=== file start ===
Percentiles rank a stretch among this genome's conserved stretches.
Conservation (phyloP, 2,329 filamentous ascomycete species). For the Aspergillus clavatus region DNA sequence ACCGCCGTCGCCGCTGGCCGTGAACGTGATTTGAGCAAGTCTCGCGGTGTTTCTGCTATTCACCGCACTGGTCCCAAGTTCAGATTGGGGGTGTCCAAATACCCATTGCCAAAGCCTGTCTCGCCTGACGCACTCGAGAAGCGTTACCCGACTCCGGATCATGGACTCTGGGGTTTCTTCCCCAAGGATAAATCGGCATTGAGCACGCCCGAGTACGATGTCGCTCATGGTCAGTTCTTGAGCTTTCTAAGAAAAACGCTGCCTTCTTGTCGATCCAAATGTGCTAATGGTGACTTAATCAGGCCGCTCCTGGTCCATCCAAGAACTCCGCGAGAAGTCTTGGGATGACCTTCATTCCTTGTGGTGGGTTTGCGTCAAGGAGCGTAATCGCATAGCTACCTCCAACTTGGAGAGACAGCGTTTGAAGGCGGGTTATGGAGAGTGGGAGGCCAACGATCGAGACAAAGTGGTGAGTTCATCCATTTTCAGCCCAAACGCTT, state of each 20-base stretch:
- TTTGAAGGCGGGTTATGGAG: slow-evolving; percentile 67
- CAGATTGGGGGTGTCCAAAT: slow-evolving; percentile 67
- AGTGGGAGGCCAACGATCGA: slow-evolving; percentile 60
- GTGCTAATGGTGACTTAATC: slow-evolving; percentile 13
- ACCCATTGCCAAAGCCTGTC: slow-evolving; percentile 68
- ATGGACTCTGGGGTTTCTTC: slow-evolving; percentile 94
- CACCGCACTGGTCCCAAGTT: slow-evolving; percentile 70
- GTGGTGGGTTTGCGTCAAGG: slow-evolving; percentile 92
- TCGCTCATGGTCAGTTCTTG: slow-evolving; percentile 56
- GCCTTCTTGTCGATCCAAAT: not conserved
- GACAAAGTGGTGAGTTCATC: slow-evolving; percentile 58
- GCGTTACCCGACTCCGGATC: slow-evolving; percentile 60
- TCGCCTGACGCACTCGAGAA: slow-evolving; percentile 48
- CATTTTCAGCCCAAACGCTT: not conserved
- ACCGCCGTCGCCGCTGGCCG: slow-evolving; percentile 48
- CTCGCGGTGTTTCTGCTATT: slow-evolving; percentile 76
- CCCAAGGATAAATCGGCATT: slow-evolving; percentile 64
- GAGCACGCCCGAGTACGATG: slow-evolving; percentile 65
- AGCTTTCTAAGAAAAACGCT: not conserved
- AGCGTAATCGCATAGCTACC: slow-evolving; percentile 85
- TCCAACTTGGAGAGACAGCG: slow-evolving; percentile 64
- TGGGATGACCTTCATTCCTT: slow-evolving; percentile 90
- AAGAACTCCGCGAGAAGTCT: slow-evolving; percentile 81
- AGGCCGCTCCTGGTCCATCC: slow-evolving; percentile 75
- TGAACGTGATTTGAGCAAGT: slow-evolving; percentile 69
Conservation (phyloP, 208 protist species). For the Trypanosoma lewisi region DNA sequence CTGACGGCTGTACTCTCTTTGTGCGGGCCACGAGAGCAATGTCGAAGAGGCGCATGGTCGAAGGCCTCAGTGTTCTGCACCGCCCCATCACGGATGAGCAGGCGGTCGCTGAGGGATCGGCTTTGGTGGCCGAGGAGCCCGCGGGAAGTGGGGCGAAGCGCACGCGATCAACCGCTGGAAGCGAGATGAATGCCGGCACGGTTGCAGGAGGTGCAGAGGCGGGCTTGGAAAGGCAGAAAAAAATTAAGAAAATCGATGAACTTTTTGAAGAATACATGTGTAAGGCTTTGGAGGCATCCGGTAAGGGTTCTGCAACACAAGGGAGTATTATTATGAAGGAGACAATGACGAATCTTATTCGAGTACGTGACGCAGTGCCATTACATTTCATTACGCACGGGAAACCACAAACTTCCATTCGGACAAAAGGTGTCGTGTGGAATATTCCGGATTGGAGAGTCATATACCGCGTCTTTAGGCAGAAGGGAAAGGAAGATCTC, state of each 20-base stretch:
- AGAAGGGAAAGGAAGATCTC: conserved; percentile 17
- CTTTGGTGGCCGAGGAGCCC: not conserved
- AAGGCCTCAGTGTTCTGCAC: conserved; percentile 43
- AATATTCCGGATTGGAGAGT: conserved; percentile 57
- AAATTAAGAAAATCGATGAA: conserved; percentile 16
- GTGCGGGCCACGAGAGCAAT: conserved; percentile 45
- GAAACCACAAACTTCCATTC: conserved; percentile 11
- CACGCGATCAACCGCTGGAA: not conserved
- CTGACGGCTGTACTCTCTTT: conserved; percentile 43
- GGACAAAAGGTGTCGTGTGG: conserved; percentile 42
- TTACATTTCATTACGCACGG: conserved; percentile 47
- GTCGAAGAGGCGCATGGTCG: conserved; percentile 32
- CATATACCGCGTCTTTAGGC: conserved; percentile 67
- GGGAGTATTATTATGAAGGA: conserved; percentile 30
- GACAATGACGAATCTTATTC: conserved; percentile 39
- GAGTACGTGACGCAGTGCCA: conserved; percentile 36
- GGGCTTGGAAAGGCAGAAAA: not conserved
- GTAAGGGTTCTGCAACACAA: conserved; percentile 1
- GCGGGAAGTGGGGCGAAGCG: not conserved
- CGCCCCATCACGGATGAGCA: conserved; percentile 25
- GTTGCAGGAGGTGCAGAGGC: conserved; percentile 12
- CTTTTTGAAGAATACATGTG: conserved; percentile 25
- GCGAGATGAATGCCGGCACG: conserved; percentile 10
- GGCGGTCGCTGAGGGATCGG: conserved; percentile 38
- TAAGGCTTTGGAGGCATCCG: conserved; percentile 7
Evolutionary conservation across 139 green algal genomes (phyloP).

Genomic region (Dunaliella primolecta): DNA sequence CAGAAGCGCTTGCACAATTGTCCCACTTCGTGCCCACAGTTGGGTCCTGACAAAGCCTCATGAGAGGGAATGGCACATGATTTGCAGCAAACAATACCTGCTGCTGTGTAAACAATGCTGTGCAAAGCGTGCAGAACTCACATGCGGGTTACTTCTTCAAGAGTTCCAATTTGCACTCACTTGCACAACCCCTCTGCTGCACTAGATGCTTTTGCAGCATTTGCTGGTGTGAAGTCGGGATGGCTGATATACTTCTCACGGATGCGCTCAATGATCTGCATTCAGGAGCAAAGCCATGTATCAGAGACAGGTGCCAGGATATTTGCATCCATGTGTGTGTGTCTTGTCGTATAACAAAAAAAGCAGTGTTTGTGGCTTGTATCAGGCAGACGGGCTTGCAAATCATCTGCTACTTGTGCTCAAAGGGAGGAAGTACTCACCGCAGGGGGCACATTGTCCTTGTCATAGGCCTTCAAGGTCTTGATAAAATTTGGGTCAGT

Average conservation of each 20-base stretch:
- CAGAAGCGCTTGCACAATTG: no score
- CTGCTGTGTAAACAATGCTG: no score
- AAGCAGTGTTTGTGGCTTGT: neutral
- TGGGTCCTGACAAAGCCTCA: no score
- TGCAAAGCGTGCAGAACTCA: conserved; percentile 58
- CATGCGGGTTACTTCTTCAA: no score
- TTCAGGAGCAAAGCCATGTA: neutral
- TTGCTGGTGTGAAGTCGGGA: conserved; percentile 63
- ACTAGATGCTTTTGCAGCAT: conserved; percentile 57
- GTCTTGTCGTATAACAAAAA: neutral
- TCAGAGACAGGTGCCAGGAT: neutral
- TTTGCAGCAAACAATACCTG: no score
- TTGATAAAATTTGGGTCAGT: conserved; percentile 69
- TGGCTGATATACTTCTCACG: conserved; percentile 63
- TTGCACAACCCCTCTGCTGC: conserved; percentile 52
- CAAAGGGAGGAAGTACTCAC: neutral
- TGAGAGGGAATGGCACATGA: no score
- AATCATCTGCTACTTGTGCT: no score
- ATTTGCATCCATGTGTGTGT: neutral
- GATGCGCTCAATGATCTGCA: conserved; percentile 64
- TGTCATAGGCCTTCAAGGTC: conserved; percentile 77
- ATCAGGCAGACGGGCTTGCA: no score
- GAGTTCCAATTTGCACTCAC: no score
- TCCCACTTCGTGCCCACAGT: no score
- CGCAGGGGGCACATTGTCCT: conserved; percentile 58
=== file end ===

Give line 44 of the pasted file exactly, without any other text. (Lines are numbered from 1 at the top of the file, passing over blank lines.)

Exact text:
- GAGTACGTGACGCAGTGCCA: conserved; percentile 36